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Facts for patients with cardiovascular disease

FRIDAY, Jan. 15, 2021 (American Heart Association News) – Experts have a simple answer for heart disease and stroke patients who are wondering if they need a COVID-19 vaccination. This answer: yes.

“People with all kinds of risk factors and cardiovascular disease absolutely need to get vaccinated to protect themselves and their families from COVID-19,” said Dr. Mitchell Elkind, professor of neurology and epidemiology at New York -Presbyterian Hospital / Columbia University Irving Medical Center in New York.

Vaccines approved by the Food and Drug Administration pose no particular problem for these patients, said Elkind, who is also president of the American Heart Association. The AHA issued a statement Friday calling on people with cardiovascular risk factors, heart disease or a history of heart attack or stroke to get the vaccine “as soon as possible.” Getting the vaccine is especially important to them, Elkind said, because people with such underlying conditions are at greater risk of developing complications from COVID-19, the disease caused by the coronavirus.

“People with heart disease or stroke – or for that matter, risk factors for heart disease and stroke – are much more at risk to the virus than they are from the vaccine.” , did he declare.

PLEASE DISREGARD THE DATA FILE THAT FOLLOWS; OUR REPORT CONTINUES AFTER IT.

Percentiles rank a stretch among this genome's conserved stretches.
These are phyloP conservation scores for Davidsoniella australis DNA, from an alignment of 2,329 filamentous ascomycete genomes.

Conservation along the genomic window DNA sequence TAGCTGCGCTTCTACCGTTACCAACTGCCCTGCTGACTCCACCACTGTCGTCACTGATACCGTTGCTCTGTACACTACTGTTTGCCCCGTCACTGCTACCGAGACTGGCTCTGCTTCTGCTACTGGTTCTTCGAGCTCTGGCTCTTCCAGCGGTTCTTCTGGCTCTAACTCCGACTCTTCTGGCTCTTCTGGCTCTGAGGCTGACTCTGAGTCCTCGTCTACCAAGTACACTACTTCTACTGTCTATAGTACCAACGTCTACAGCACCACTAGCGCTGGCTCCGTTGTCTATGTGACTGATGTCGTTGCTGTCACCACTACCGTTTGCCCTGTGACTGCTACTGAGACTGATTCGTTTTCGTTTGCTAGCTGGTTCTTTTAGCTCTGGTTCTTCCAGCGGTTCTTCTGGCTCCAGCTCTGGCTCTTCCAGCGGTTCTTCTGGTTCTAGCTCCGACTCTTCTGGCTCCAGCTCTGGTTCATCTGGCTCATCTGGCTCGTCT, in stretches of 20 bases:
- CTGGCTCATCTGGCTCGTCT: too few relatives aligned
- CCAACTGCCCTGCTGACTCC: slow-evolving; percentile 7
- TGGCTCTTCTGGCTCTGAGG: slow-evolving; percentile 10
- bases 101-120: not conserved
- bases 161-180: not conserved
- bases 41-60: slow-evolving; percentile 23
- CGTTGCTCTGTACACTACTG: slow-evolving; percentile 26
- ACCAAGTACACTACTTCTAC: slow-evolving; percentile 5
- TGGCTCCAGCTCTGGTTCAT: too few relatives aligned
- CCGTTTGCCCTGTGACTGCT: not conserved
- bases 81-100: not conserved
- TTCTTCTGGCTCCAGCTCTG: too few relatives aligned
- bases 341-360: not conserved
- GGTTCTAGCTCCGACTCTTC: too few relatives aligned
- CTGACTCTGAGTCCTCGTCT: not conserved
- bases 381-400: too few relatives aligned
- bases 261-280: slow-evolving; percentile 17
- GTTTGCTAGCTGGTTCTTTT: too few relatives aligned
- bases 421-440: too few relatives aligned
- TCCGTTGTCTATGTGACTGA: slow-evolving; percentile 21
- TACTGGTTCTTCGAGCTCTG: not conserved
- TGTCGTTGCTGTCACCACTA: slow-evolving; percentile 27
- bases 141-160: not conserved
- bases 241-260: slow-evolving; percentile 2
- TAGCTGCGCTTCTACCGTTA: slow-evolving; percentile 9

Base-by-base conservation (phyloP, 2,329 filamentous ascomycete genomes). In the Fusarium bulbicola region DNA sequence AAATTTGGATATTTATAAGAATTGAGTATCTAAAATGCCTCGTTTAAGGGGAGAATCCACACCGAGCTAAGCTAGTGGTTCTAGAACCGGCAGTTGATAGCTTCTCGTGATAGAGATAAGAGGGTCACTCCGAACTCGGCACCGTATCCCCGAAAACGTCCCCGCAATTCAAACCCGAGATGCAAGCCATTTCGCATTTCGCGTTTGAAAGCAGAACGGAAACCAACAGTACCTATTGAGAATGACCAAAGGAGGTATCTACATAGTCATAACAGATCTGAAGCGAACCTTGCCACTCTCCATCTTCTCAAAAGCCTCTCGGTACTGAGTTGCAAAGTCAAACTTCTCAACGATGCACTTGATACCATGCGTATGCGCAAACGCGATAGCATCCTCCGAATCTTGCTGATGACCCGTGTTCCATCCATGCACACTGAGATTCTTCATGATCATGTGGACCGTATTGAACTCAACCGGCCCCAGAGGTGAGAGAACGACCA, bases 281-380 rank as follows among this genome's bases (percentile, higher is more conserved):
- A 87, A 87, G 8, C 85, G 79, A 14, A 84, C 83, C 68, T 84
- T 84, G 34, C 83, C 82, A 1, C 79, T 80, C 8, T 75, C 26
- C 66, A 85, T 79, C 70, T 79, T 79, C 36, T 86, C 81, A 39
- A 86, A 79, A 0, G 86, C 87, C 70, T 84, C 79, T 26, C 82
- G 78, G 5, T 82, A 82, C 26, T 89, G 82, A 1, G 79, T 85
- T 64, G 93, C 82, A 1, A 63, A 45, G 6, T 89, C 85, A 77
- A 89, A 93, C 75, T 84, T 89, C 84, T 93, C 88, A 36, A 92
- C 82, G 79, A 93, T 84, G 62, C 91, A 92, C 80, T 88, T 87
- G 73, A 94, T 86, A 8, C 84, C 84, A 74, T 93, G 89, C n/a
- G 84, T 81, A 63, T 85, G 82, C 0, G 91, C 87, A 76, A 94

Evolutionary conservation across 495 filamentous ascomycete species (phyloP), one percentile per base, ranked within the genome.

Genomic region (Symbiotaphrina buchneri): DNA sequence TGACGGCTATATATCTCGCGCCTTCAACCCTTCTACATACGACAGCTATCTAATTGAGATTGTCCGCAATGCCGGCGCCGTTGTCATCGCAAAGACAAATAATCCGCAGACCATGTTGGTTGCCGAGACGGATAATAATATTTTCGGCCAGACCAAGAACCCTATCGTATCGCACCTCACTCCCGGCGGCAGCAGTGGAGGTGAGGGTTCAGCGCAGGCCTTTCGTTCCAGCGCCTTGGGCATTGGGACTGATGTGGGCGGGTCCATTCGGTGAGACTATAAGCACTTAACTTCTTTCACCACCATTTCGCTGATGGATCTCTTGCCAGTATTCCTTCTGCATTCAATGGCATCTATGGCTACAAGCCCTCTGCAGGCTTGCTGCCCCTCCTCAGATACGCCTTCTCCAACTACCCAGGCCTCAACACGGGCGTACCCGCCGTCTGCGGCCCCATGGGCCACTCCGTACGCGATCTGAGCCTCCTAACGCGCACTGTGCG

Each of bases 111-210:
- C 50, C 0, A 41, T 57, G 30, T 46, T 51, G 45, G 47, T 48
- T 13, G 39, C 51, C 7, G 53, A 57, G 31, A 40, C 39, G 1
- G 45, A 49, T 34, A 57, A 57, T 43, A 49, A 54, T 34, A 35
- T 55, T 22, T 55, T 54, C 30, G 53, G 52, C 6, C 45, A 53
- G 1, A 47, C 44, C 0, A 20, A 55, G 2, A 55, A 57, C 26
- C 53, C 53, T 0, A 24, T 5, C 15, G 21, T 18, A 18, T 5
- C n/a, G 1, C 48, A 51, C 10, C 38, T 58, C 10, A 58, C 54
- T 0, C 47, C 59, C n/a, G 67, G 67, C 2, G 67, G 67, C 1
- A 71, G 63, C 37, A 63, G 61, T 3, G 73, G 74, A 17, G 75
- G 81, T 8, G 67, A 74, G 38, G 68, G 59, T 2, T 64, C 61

The vaccines have side effects, but Elkind called the complication risk extremely small. “The most likely thing that will happen is arm pain,” he said. “I can tell you, I received the vaccine, the first dose of Moderna vaccine. And my arm ached for a few days, like somebody hit me there. But I was still able to use my arm and lift it up, and that was it. “

People shouldn’t be surprised if they hear of other temporary side effects, said Orly Vardeny, associate professor of medicine at the Minneapolis VA Health Care System and the University of Minnesota. The FDA approval of the Pfizer-BioNTech vaccine, for example, listed injection site pain, fatigue, headaches, muscle aches, chills, joint pain, and fever as common reactions.

Vardeny, who has done extensive research on influenza vaccines, said such reactions are a sign that the body is developing an immune response, “and that’s a good thing. That’s what we want for our body makes antibodies that will prevent us from getting sick if we encounter the virus again. “